What is a Girl’s Group?


Girls Group.  It’s not a creative name, but somehow it stuck.  Regardless of what we call it, getting 10-15 girls packed into our living room to talk about life is time well spent.

Our Girls Group began three years ago when my daughter was in 5th grade.  I dreamed of creating a safe haven for these young souls to express their fears, doubts, troubles, joys, questions, and hearts.

My daughter and I prayed about who to ask into the group, and before I knew it, 9 girls were taking the bus home with her from school every week to do a lesson, make a craft, and have a yummy snack.

It was a home run from the word “Go.”  I loved it and the girls loved it even more.  They begged me to keep going after the year was over.

Fast forward 3 years.  We are now at 15 girls (I capped it at this number for this year), and though the topics have changed considerably, the format remains the same:  lesson, craft, snack.

The lesson goes for the heart; the craft creates something for them to do while they are hanging out and doing what they do best…talking; and the snack… well, who doesn’t like to eat fun food?

Like most moms, I want to make a positive impact on my daughter and her peers in the face of what seems like ever growing pressures from culture.  I want them to learn about God, His ways, and what He thinks of them.

All of the books and research I’ve read point to the tween years as the most influential time in a child’s life regarding value formation.

Dannah Gresh, the author of Keeping the Little in your Girl says,

“My research led me to the knowledge that value formation – concerning peers, family structure, sobriety, and all other too common teen issues- does not occur during the teen years.  The values are formed from the ages of 8-12.  Many parents do not realize this and inadvertently allow the culture to speak loudly as they remain mute, planning to deal with these uncomfortable issues later.”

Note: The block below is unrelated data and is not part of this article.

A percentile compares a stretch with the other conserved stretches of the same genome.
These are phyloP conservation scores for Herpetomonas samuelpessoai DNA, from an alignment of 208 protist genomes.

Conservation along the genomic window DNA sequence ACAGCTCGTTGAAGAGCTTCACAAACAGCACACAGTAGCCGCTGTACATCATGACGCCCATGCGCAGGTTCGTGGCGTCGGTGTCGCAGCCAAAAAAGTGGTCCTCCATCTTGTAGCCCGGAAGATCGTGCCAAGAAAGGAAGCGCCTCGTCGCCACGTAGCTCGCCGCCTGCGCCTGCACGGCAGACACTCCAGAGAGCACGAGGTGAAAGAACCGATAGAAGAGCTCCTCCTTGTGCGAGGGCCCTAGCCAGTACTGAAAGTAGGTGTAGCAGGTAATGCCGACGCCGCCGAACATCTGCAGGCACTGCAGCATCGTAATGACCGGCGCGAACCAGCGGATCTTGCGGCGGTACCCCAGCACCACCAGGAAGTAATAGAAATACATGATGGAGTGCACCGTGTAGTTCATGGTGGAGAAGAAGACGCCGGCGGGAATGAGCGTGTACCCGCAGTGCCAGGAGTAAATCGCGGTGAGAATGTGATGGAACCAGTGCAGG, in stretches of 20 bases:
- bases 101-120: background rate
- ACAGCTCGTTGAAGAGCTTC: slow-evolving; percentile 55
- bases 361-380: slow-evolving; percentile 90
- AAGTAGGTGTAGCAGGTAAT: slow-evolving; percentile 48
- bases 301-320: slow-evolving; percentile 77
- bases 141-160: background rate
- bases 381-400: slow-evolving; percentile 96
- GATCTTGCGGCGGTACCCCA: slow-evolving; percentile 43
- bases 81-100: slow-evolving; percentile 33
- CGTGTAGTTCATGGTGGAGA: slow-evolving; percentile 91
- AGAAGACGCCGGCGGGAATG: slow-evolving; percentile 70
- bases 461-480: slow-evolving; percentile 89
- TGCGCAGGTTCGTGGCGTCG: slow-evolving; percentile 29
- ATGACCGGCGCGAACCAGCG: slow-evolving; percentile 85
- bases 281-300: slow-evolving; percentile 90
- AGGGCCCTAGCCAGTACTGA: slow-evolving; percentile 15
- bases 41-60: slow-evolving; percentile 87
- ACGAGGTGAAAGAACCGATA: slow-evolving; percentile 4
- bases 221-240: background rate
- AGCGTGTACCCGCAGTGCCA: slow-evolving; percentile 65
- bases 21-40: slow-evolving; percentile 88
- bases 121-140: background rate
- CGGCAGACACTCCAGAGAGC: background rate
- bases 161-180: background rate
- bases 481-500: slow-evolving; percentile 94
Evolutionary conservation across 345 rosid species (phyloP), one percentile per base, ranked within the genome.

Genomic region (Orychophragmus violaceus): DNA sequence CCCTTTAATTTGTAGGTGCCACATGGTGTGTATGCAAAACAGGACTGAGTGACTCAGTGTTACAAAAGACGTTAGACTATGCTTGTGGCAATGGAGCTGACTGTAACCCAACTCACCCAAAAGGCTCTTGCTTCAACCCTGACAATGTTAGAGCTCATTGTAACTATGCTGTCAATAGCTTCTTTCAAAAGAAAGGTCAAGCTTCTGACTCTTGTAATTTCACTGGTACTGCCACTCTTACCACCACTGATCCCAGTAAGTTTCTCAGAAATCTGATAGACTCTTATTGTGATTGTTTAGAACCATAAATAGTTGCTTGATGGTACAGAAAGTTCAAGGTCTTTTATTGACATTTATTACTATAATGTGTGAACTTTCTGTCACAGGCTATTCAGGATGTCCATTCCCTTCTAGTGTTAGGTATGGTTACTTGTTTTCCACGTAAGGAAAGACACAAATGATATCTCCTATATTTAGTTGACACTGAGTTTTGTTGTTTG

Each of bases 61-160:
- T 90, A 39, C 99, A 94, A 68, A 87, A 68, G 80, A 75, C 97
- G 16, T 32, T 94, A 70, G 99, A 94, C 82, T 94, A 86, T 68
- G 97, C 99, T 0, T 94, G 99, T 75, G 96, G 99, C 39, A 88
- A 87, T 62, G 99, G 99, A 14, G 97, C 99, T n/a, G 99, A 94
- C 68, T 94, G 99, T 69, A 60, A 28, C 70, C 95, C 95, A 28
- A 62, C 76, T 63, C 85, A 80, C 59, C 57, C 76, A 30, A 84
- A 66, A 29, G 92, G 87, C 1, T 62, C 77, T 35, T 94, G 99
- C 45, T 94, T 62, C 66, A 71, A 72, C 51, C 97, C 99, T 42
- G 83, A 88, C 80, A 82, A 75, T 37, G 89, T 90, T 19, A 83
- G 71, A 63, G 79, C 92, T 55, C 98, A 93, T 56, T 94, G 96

The statistics point to the sobering fact that our daughters have only a 50/50 chance of making it to 16 without experiencing sex (or other forms of sexual experimentation), eating disorders, or significant depression.  So do we sit by and let it happen?

NO.  A resounding NO.  

We fight for the hearts of our daughters with courage, intention, and instruction.  If you don’t want your daughter to be caught in those statistics, start teaching earlier than you think.  Instruction can take many forms, but this kind of a group is one way to make it happen.


Suggested Resources:

“Generation M: Media in the Lives of 8-18 Year Olds.”

 Branded:  The Buying and Selling of Teenagers

“The American Psychological Assosiation’s Report on the Sexualization of Girls.”




3 comments… add one
  • Kimi Little February 14, 2012, 12:25 am

    Hi Krista
    Once again I really am in awe of your parenting skills. How wonderful for these girls that they get to be mentored by you. Makes me wish I was in this age group. 🙂
    What are the lessons about? If you start a group for boys let me know. I could use all the help I can get.!
    Hope everyone is well. Love, Kimi

  • Jill August 16, 2012, 12:02 am

    Krista, I am starting a “girls group” of 5th grade girls this fall. Your description of why you did it sounds exactly like what I said a few months ago when I invited several friends from our church to join us. We haven’t started yet and I found your site while searching for materials. If you have any suggestions on how to begin or materials you used, I would love to hear them! I have a couple of the Secret Keeper girl books but not sure if that’s what we want. I know we’d love craft suggestions too. Thank you!

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